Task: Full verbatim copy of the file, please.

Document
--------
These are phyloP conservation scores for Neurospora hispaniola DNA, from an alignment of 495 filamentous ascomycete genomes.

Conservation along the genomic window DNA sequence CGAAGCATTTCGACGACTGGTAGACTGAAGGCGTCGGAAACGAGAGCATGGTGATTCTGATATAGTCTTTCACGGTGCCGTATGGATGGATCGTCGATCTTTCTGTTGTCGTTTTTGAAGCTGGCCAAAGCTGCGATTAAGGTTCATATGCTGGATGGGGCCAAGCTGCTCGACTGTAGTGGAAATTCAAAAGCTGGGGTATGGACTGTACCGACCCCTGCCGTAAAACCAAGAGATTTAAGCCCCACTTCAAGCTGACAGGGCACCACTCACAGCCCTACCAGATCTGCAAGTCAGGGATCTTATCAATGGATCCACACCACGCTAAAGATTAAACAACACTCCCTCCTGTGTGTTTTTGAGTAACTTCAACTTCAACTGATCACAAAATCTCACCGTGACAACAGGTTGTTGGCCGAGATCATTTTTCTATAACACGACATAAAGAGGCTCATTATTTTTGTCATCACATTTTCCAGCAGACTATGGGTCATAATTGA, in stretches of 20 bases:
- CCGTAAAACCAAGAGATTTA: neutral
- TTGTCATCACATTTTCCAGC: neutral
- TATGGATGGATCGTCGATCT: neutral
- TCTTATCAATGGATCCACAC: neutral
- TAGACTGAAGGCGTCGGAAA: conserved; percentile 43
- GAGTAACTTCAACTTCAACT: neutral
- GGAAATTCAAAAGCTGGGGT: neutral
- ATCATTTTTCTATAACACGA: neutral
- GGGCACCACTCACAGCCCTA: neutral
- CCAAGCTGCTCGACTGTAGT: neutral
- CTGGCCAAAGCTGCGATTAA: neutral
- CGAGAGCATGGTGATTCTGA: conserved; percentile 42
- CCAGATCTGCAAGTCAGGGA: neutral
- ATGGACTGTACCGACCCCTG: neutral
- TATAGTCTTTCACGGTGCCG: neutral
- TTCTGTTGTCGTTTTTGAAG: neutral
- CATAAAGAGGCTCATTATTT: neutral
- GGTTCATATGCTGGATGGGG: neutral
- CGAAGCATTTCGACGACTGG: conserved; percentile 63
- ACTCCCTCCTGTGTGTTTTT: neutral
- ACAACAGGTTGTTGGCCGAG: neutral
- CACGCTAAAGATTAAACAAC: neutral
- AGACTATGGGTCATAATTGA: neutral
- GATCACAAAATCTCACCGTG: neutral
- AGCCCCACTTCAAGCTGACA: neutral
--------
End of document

These are phyloP conservation scores for Neurospora hispaniola DNA, from an alignment of 495 filamentous ascomycete genomes.

Conservation along the genomic window DNA sequence CGAAGCATTTCGACGACTGGTAGACTGAAGGCGTCGGAAACGAGAGCATGGTGATTCTGATATAGTCTTTCACGGTGCCGTATGGATGGATCGTCGATCTTTCTGTTGTCGTTTTTGAAGCTGGCCAAAGCTGCGATTAAGGTTCATATGCTGGATGGGGCCAAGCTGCTCGACTGTAGTGGAAATTCAAAAGCTGGGGTATGGACTGTACCGACCCCTGCCGTAAAACCAAGAGATTTAAGCCCCACTTCAAGCTGACAGGGCACCACTCACAGCCCTACCAGATCTGCAAGTCAGGGATCTTATCAATGGATCCACACCACGCTAAAGATTAAACAACACTCCCTCCTGTGTGTTTTTGAGTAACTTCAACTTCAACTGATCACAAAATCTCACCGTGACAACAGGTTGTTGGCCGAGATCATTTTTCTATAACACGACATAAAGAGGCTCATTATTTTTGTCATCACATTTTCCAGCAGACTATGGGTCATAATTGA, in stretches of 20 bases:
- CCGTAAAACCAAGAGATTTA: neutral
- TTGTCATCACATTTTCCAGC: neutral
- TATGGATGGATCGTCGATCT: neutral
- TCTTATCAATGGATCCACAC: neutral
- TAGACTGAAGGCGTCGGAAA: conserved; percentile 43
- GAGTAACTTCAACTTCAACT: neutral
- GGAAATTCAAAAGCTGGGGT: neutral
- ATCATTTTTCTATAACACGA: neutral
- GGGCACCACTCACAGCCCTA: neutral
- CCAAGCTGCTCGACTGTAGT: neutral
- CTGGCCAAAGCTGCGATTAA: neutral
- CGAGAGCATGGTGATTCTGA: conserved; percentile 42
- CCAGATCTGCAAGTCAGGGA: neutral
- ATGGACTGTACCGACCCCTG: neutral
- TATAGTCTTTCACGGTGCCG: neutral
- TTCTGTTGTCGTTTTTGAAG: neutral
- CATAAAGAGGCTCATTATTT: neutral
- GGTTCATATGCTGGATGGGG: neutral
- CGAAGCATTTCGACGACTGG: conserved; percentile 63
- ACTCCCTCCTGTGTGTTTTT: neutral
- ACAACAGGTTGTTGGCCGAG: neutral
- CACGCTAAAGATTAAACAAC: neutral
- AGACTATGGGTCATAATTGA: neutral
- GATCACAAAATCTCACCGTG: neutral
- AGCCCCACTTCAAGCTGACA: neutral